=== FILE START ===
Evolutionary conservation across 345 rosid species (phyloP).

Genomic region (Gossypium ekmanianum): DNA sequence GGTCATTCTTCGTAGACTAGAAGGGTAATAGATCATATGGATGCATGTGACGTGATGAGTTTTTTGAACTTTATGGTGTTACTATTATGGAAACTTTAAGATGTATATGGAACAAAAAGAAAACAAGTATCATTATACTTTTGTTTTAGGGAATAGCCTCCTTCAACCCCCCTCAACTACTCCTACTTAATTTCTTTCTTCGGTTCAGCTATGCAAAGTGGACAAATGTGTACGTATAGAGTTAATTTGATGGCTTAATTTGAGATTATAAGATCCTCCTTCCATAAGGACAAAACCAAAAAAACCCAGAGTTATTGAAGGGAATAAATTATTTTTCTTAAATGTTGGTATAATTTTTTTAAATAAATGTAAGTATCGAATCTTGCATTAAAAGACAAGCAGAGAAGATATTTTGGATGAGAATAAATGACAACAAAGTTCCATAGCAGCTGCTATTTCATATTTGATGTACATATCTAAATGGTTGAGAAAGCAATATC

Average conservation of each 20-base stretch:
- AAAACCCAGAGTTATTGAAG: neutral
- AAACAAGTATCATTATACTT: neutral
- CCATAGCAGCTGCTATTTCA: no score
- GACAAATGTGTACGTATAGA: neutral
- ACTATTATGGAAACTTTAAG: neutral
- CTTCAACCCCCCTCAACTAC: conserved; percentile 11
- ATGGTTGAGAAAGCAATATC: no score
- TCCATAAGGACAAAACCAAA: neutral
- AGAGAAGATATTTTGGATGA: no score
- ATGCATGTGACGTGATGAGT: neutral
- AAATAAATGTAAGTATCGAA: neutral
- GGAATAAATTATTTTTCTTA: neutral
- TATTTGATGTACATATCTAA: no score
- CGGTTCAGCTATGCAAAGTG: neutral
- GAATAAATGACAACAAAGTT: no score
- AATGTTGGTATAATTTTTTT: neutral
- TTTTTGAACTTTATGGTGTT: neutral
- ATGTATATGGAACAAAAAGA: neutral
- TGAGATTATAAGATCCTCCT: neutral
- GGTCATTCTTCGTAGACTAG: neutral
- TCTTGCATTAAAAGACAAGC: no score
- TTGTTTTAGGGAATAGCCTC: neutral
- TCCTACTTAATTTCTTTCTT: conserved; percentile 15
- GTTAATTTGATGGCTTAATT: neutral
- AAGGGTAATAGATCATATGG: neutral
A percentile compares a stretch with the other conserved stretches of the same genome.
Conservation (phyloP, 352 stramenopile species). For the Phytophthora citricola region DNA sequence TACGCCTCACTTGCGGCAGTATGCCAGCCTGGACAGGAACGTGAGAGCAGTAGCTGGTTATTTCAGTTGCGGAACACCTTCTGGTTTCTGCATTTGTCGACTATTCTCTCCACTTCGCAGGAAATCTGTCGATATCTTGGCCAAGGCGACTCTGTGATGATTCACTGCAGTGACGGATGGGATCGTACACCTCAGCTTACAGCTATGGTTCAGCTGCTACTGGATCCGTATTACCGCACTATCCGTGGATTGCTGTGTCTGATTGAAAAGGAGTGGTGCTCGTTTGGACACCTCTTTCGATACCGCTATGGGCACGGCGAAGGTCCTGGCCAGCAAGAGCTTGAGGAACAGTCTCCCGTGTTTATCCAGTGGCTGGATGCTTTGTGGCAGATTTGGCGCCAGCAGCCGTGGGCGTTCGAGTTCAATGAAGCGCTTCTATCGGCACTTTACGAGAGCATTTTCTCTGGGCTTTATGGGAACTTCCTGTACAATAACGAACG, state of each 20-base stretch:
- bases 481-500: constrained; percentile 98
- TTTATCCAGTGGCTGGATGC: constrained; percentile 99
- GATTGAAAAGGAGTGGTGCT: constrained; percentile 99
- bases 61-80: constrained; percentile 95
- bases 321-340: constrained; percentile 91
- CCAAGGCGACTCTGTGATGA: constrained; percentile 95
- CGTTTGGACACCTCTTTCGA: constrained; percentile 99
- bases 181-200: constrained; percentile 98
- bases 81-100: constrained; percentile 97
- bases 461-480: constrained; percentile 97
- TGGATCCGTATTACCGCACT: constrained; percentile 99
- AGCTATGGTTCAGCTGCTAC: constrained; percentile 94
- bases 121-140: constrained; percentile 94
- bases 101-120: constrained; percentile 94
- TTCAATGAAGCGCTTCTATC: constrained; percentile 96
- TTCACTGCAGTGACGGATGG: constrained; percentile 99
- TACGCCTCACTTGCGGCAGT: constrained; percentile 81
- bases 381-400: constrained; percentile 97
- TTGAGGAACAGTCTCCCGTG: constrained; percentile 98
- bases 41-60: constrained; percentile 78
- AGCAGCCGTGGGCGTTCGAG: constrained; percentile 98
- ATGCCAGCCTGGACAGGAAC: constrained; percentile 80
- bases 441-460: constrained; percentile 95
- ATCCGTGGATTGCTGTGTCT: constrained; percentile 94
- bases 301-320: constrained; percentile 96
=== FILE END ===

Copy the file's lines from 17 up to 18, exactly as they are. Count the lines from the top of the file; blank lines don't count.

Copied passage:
- CGGTTCAGCTATGCAAAGTG: neutral
- GAATAAATGACAACAAAGTT: no score